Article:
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European Methods:

To avoid these problems the later moko artists adopted an instrument already popular for tattooing in other countries and readily available in New Zealand because of its domestic uses: the darning needle, used singly, in pairs or in clusters of up to a dozen for colouring lips.

One of the first to employ this method was Tame Poaua, son of Colonel Thomas Wil­liam Porter and a Ngatiporou chief­tainess, Herewaka Te Rangi Paia. Poata was born at Tuparoa on the East Coast and brought up by his Maori relatives. Over a period of 20 years he tattooed more women throughout the North Island than any known artist before or after him.

From 1928 until his death in 1942 at the age of 72, he made a living entirely from carving and tattooing. Unlike previous tattooists, he did not restrict himself to certain tribes and regions.

He travelled extensively by horseback, train and car around the East Coast, Urewera, Bay of Plenty, Rotorua and Waikato, leaving his easily recognisable moko on hundreds of faces.

In his later years there was nobody else available to perform tattooing in most of these places. Poata developed needle tattooing to a fine art. Tribal elders often com­missioned him to come to their area on a specified day.

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At other times Poata himself would send notice of his impending arrival. All the women requiring a moko in that district were brought together at one place. The night before tattooing, Poata would choose a room, clear it of people and sit in it alone, singing karakia.

He would then sprinkle water about and close the doors and windows, com­pleting the process which made the room tapu.

The following day the selected women would come to the room and lie down on a bed or mattress. Some­times the artist would trace the moko in pencil to allow important relatives to approve the pattern. At other times he merely did it without a pre­liminary outline.

The dye he finally settled on as the easiest to prepare and giving the best colour (dark blue) was a mix­ture of indian ink and water in which green lichen had been boiled.

Initially he used up to half a dozen needles which were tied on to a piece of wood about the size of a pencil and which protruded to a single point about a quarter of an inch below the wood.

But by the mid-1930s he had reduced the number of needles to two because of the danger of infection. From this time he also sterilised the needles and used a new set for each moko.

The needles were dipped into the dye, held either in a small bottle or in a mussel shell. The cotton which bound them to the stick soaked up the blue liquid. Then, as Poata pricked the needles into the skin with a rapid and continuous wrist move­ment, the pigment ran down to the point like ink out of a pen.

He would do the chin pattern first and the most painful parts last, the lower and upper lips.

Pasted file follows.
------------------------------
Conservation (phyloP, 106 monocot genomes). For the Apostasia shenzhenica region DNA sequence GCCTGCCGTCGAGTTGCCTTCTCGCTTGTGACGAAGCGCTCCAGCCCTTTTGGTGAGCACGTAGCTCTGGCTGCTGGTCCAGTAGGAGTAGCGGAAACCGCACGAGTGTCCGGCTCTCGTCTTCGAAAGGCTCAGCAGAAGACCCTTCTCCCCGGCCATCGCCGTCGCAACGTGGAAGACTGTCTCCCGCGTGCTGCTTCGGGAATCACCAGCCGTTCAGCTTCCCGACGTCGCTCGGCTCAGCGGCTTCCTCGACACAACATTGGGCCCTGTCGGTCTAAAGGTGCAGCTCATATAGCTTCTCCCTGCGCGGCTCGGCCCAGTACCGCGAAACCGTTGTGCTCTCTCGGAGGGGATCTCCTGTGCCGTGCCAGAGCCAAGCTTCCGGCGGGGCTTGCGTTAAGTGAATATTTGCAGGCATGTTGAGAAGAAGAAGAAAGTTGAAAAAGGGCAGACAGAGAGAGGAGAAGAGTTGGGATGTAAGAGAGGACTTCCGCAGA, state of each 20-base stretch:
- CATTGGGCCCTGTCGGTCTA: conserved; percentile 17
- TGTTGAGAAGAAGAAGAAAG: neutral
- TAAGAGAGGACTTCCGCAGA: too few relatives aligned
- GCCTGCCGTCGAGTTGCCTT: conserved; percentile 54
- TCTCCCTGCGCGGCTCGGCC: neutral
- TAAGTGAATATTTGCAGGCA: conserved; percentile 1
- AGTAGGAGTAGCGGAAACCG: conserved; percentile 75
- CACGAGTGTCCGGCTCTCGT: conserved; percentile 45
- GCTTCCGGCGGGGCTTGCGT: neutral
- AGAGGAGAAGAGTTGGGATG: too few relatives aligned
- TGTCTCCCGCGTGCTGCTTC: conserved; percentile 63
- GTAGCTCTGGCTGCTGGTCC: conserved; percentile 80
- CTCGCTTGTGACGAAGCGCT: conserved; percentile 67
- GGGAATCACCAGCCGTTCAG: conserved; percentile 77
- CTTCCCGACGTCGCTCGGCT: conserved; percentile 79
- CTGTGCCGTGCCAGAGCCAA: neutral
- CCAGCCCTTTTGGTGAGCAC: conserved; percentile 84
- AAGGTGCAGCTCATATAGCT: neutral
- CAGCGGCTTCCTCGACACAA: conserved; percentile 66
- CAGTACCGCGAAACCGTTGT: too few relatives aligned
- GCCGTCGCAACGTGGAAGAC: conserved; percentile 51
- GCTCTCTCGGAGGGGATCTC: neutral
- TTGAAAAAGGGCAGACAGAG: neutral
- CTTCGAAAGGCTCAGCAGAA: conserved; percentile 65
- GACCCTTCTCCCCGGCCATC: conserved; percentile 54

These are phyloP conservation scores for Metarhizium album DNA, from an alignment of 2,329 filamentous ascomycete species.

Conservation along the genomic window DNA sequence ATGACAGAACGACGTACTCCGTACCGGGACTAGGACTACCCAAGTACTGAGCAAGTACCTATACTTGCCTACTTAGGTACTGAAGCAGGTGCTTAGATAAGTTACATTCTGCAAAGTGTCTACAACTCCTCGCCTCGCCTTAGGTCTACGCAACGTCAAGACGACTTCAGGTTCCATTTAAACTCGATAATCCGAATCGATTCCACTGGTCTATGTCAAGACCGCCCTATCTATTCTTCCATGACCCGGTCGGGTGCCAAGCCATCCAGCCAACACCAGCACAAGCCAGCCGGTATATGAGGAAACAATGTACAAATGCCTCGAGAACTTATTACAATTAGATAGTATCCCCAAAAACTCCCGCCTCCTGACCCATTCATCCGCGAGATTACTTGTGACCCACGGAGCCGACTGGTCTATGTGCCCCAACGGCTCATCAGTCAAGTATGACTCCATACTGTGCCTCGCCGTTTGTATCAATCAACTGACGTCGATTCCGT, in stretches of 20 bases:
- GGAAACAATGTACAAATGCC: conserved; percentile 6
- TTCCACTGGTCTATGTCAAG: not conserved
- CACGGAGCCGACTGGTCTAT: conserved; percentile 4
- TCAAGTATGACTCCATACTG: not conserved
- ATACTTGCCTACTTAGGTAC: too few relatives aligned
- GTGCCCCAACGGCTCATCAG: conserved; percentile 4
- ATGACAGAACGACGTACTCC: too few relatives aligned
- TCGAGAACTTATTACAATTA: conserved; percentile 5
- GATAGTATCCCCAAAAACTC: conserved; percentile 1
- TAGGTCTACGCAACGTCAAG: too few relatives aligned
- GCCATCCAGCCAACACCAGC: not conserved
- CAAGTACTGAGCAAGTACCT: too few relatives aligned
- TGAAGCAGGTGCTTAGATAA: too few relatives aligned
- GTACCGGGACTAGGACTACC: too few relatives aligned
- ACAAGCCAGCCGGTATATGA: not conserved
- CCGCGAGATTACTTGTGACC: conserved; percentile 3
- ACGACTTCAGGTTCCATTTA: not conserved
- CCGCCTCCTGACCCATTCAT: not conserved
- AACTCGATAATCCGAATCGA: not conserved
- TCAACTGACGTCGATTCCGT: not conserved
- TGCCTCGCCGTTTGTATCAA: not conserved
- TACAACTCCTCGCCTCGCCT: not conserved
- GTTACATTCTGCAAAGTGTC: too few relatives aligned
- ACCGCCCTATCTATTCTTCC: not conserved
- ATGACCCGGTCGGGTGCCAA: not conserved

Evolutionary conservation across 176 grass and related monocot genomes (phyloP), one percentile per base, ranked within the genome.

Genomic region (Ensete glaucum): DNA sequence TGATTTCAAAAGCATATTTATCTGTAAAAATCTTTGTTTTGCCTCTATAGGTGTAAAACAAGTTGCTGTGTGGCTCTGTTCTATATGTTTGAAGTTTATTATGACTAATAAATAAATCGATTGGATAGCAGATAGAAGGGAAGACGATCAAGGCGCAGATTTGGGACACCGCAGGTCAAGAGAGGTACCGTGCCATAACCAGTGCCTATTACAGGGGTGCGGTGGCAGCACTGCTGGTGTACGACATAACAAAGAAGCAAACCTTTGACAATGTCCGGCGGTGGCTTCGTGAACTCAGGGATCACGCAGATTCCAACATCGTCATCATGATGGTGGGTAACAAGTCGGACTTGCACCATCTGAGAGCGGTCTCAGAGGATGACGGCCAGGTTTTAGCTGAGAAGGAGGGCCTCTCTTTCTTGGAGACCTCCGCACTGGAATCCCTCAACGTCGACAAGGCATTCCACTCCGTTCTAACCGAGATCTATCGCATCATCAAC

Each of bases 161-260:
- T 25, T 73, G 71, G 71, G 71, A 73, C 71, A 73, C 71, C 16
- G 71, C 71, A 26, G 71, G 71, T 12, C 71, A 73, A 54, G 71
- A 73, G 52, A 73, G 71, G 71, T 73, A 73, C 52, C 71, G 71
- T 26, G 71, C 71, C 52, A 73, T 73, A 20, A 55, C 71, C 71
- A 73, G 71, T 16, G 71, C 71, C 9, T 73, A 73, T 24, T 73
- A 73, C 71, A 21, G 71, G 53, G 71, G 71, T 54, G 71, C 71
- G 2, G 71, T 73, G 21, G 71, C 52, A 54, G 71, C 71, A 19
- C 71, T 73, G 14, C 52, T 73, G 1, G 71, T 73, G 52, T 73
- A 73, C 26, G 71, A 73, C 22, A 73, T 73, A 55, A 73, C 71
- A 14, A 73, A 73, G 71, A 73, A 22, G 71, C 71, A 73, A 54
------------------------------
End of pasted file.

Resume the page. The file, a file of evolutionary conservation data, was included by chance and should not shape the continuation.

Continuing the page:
The whole process took up to an hour, depending on the ability of the subject to resist pain and the amount of bleeding. With needles, little blood was lost and the moko was visible immediately (in contrast to the chisel method which left scabs for several weeks).

Occasionally the moko did not "take" and the chin became in­fected. In such cases, the job Was often repeated months or even years afterwards when the sores had healed.

While Poata moved around the North Island, other needle tattooists were at work in some districts on a smaller scale: Ngakura Rairino at Te Teko, Raro Aterea (who also did a few chisel mokos in his younger days) at Tauranga and Ruatoki, Tawhar­angi in the Bay of Plenty and Jack Biddle at Turangi.

This group also included two women, something which would never have been per­mitted in pre-European times. They were Kuhukuhu Tamati, who tattooed in Waikato, and Hikapuhi, who oper­ated around Rotorua and Te Puke.

Some of these used more extensive ritual than Poata, chanting while the moko was being done and forbidding eating and sexual relations immedi­ately afterwards. Others dispensed altogether with ceremonials, other than asking formally whether or not a woman wished to have the moko.

Only one other tattooist was doing the moko regularly at the time Poata died. He was Ngakau, a Waikato elder who lived at Owairaka Pa near Parawera. Elderly women came to him from all over the Waikato in large numbers up to World War II.

After the war they came from even further afield. The late Mere Gar­diner, a guide at Whakarewarewa, was one of the last to be tattooed by him before his death in the late 1940s.

Since Ngakau's time, few Maori women have received the moko. A Rotorua man trained by him did several but stopped in 1953 when he felt he had lost the calling. At least three women have been given chin tattoos by electric needles from Pakeha tattooists, and one died shortly afterwards, confirming others in their reticence to try this last resort.

Some early anthropologists such as H. Ling Roth have distinguished between the moko, which left a grooved scar on the skin, and the tatu, tattoo, which left a coloured pattern under the skin but did not break the surface.

The former kind of ornamentation was left by the chisel, the latter by the needle. In 20th century Maori society, however, the terms moko and tattoo have been used synonymously and such a distinction would only cause confusion.

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